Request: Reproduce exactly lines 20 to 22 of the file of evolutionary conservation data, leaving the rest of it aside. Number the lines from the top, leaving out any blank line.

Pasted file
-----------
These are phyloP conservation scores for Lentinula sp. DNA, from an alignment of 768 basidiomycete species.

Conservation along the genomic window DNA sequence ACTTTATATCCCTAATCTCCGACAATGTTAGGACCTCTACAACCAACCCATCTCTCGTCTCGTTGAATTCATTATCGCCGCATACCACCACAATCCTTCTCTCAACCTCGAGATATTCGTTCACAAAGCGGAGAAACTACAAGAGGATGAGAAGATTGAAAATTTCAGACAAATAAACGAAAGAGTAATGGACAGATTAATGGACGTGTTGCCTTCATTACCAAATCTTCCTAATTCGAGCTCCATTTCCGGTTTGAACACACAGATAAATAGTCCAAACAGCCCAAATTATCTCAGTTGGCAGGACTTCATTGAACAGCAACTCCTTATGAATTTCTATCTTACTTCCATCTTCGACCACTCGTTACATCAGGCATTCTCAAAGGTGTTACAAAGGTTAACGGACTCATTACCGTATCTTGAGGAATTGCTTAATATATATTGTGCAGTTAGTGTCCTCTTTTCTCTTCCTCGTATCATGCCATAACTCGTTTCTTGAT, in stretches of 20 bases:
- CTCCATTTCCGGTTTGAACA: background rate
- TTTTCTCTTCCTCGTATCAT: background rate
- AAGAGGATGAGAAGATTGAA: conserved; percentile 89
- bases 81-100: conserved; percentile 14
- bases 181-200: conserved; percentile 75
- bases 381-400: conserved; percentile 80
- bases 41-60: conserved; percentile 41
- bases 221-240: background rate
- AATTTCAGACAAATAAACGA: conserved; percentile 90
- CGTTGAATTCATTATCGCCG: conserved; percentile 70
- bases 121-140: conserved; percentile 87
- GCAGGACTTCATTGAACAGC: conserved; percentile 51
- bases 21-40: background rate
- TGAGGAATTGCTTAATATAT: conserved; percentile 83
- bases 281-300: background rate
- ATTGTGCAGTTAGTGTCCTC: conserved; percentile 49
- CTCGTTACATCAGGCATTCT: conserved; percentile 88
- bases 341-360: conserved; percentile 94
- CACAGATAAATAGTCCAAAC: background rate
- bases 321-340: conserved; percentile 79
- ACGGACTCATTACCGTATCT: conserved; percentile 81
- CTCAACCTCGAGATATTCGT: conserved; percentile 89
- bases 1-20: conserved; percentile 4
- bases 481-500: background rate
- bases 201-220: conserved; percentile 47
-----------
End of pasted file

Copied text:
- bases 341-360: conserved; percentile 94
- CACAGATAAATAGTCCAAAC: background rate
- bases 321-340: conserved; percentile 79